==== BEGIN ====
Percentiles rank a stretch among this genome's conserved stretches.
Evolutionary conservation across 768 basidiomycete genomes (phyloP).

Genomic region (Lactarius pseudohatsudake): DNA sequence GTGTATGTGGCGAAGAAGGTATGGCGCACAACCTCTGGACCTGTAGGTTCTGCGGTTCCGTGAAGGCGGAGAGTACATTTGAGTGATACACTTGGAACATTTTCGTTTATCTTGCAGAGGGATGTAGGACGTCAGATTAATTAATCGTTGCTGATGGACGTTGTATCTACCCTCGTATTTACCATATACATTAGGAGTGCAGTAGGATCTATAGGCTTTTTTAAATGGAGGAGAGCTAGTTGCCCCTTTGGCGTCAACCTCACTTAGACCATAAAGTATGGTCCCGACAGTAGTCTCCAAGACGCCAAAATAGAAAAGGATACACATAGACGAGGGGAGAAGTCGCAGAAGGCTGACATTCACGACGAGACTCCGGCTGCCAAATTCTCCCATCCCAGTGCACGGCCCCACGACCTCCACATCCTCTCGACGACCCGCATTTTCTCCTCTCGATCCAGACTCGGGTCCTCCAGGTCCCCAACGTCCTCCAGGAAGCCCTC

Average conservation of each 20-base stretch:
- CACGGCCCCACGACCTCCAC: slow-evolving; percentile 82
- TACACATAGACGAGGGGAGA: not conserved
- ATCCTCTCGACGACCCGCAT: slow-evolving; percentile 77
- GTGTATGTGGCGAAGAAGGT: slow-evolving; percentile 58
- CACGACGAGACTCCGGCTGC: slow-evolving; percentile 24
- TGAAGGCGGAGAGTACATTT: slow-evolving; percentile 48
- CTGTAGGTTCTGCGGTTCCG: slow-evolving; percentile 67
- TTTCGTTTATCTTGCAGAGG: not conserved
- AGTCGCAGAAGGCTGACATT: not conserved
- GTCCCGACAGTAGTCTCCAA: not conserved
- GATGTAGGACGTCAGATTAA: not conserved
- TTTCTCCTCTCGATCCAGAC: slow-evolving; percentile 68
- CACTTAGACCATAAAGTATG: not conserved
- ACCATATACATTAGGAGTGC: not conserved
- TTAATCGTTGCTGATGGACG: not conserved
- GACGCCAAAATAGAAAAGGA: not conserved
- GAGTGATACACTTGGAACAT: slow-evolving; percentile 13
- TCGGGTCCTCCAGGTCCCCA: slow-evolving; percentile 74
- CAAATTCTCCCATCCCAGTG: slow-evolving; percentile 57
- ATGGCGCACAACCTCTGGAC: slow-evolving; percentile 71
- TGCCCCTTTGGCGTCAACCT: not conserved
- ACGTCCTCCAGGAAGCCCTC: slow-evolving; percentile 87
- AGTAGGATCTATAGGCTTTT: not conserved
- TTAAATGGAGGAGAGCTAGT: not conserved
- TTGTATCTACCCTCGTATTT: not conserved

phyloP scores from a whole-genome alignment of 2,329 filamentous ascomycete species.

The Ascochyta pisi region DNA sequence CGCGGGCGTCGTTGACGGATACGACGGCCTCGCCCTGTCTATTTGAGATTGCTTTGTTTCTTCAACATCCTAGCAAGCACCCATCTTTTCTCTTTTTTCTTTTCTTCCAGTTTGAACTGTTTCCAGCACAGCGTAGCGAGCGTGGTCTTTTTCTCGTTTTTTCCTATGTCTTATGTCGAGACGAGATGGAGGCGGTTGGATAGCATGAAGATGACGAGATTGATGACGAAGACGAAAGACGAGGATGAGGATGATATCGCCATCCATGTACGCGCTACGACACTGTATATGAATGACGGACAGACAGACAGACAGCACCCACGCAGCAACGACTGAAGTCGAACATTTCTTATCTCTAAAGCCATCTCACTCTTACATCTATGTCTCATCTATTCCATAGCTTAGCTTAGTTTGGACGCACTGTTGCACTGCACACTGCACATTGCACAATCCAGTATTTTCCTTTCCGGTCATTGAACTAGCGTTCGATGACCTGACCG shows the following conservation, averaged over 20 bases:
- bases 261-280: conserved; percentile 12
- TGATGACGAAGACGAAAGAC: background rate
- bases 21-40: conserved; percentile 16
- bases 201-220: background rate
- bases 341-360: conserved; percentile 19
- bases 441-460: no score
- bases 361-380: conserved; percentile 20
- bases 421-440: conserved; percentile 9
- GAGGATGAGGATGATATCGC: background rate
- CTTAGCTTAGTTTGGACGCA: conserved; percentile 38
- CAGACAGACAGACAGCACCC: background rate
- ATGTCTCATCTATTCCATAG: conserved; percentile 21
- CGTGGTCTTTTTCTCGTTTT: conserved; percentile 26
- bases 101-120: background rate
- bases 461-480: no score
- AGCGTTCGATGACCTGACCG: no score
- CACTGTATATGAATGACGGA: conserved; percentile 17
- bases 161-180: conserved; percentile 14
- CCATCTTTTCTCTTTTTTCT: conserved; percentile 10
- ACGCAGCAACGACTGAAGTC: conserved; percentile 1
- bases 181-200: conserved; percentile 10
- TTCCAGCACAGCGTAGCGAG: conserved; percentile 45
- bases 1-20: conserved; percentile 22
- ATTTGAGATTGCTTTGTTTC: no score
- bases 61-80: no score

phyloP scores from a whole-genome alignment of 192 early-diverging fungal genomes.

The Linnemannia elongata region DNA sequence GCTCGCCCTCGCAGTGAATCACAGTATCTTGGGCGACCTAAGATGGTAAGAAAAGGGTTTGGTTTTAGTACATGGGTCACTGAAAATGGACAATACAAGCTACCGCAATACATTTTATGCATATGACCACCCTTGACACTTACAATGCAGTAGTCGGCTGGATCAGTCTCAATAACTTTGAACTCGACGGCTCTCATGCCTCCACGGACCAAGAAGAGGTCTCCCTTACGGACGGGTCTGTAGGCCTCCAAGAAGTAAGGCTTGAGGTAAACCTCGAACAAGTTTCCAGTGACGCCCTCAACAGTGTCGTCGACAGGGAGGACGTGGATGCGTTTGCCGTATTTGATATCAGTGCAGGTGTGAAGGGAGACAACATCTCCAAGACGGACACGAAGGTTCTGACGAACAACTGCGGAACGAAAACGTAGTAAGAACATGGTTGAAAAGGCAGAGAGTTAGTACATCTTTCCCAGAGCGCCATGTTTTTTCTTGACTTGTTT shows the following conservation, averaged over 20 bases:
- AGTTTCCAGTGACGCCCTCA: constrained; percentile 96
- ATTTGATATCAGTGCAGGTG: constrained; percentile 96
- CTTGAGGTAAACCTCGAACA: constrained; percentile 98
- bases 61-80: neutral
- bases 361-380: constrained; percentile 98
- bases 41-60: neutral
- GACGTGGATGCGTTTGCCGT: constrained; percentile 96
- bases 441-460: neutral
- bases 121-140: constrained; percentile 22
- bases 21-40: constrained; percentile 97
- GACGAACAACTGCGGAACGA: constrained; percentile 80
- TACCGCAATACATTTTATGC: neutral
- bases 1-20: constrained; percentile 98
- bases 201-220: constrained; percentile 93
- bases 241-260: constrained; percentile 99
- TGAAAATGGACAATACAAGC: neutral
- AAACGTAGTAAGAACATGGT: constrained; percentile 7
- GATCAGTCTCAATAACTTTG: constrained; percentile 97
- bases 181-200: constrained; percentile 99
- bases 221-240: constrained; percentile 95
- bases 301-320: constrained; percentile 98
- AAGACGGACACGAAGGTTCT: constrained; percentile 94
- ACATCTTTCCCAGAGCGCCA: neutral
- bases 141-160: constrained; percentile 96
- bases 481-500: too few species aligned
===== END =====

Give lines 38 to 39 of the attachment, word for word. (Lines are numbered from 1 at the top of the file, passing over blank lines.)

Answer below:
- bases 361-380: conserved; percentile 20
- bases 421-440: conserved; percentile 9